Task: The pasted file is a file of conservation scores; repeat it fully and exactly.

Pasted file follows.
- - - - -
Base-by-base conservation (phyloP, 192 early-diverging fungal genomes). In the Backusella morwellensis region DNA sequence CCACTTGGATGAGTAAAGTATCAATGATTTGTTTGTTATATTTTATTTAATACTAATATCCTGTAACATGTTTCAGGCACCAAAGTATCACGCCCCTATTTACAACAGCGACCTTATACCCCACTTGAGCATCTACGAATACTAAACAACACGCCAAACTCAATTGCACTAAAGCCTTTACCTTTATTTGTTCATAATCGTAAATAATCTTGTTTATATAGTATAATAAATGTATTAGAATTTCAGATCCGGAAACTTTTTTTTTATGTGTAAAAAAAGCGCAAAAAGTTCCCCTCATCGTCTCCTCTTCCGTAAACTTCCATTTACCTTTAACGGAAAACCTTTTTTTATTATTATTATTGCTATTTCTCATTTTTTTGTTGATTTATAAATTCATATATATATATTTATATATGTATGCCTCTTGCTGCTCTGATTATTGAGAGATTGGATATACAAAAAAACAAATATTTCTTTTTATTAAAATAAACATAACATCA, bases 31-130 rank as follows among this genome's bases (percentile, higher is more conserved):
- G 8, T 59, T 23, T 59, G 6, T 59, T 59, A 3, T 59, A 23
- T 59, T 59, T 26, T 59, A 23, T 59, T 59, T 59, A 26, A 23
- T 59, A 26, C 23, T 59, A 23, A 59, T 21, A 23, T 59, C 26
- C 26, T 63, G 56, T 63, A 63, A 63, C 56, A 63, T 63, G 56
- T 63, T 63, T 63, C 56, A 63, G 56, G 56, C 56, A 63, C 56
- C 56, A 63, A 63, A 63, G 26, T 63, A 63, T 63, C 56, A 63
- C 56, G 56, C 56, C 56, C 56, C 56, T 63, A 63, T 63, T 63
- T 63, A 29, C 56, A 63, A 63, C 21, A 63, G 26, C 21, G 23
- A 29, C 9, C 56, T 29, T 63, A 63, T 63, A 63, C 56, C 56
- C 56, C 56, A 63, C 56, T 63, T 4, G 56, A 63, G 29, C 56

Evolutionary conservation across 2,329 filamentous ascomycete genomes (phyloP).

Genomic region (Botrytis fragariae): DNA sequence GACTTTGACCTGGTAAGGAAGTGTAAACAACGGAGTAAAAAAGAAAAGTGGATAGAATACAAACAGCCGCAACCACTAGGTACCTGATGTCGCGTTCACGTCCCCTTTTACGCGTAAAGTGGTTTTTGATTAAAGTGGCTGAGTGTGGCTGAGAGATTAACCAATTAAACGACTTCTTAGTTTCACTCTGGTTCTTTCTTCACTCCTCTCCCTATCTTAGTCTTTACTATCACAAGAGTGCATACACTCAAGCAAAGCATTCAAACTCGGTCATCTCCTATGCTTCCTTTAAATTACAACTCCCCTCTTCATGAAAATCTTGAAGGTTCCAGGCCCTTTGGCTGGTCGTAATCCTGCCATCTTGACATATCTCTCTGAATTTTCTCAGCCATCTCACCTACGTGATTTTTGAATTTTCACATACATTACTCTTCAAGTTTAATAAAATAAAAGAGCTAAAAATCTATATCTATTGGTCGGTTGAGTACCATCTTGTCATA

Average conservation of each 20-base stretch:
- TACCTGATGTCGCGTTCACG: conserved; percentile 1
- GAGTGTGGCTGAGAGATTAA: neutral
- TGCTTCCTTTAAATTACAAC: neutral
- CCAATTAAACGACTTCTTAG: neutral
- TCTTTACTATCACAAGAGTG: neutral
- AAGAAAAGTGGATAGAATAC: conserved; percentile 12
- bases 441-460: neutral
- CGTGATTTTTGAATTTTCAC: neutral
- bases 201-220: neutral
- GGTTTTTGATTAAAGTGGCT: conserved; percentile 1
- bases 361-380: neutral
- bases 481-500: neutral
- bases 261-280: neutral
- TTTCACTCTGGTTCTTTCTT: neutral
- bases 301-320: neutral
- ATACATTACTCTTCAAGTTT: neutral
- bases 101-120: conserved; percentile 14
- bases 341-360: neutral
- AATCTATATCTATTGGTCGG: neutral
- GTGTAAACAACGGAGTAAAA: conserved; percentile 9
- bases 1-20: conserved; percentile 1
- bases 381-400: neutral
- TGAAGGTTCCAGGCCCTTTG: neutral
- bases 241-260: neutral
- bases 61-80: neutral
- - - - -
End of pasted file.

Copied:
Base-by-base conservation (phyloP, 192 early-diverging fungal genomes). In the Backusella morwellensis region DNA sequence CCACTTGGATGAGTAAAGTATCAATGATTTGTTTGTTATATTTTATTTAATACTAATATCCTGTAACATGTTTCAGGCACCAAAGTATCACGCCCCTATTTACAACAGCGACCTTATACCCCACTTGAGCATCTACGAATACTAAACAACACGCCAAACTCAATTGCACTAAAGCCTTTACCTTTATTTGTTCATAATCGTAAATAATCTTGTTTATATAGTATAATAAATGTATTAGAATTTCAGATCCGGAAACTTTTTTTTTATGTGTAAAAAAAGCGCAAAAAGTTCCCCTCATCGTCTCCTCTTCCGTAAACTTCCATTTACCTTTAACGGAAAACCTTTTTTTATTATTATTATTGCTATTTCTCATTTTTTTGTTGATTTATAAATTCATATATATATATTTATATATGTATGCCTCTTGCTGCTCTGATTATTGAGAGATTGGATATACAAAAAAACAAATATTTCTTTTTATTAAAATAAACATAACATCA, bases 31-130 rank as follows among this genome's bases (percentile, higher is more conserved):
- G 8, T 59, T 23, T 59, G 6, T 59, T 59, A 3, T 59, A 23
- T 59, T 59, T 26, T 59, A 23, T 59, T 59, T 59, A 26, A 23
- T 59, A 26, C 23, T 59, A 23, A 59, T 21, A 23, T 59, C 26
- C 26, T 63, G 56, T 63, A 63, A 63, C 56, A 63, T 63, G 56
- T 63, T 63, T 63, C 56, A 63, G 56, G 56, C 56, A 63, C 56
- C 56, A 63, A 63, A 63, G 26, T 63, A 63, T 63, C 56, A 63
- C 56, G 56, C 56, C 56, C 56, C 56, T 63, A 63, T 63, T 63
- T 63, A 29, C 56, A 63, A 63, C 21, A 63, G 26, C 21, G 23
- A 29, C 9, C 56, T 29, T 63, A 63, T 63, A 63, C 56, C 56
- C 56, C 56, A 63, C 56, T 63, T 4, G 56, A 63, G 29, C 56

Evolutionary conservation across 2,329 filamentous ascomycete genomes (phyloP).

Genomic region (Botrytis fragariae): DNA sequence GACTTTGACCTGGTAAGGAAGTGTAAACAACGGAGTAAAAAAGAAAAGTGGATAGAATACAAACAGCCGCAACCACTAGGTACCTGATGTCGCGTTCACGTCCCCTTTTACGCGTAAAGTGGTTTTTGATTAAAGTGGCTGAGTGTGGCTGAGAGATTAACCAATTAAACGACTTCTTAGTTTCACTCTGGTTCTTTCTTCACTCCTCTCCCTATCTTAGTCTTTACTATCACAAGAGTGCATACACTCAAGCAAAGCATTCAAACTCGGTCATCTCCTATGCTTCCTTTAAATTACAACTCCCCTCTTCATGAAAATCTTGAAGGTTCCAGGCCCTTTGGCTGGTCGTAATCCTGCCATCTTGACATATCTCTCTGAATTTTCTCAGCCATCTCACCTACGTGATTTTTGAATTTTCACATACATTACTCTTCAAGTTTAATAAAATAAAAGAGCTAAAAATCTATATCTATTGGTCGGTTGAGTACCATCTTGTCATA

Average conservation of each 20-base stretch:
- TACCTGATGTCGCGTTCACG: conserved; percentile 1
- GAGTGTGGCTGAGAGATTAA: neutral
- TGCTTCCTTTAAATTACAAC: neutral
- CCAATTAAACGACTTCTTAG: neutral
- TCTTTACTATCACAAGAGTG: neutral
- AAGAAAAGTGGATAGAATAC: conserved; percentile 12
- bases 441-460: neutral
- CGTGATTTTTGAATTTTCAC: neutral
- bases 201-220: neutral
- GGTTTTTGATTAAAGTGGCT: conserved; percentile 1
- bases 361-380: neutral
- bases 481-500: neutral
- bases 261-280: neutral
- TTTCACTCTGGTTCTTTCTT: neutral
- bases 301-320: neutral
- ATACATTACTCTTCAAGTTT: neutral
- bases 101-120: conserved; percentile 14
- bases 341-360: neutral
- AATCTATATCTATTGGTCGG: neutral
- GTGTAAACAACGGAGTAAAA: conserved; percentile 9
- bases 1-20: conserved; percentile 1
- bases 381-400: neutral
- TGAAGGTTCCAGGCCCTTTG: neutral
- bases 241-260: neutral
- bases 61-80: neutral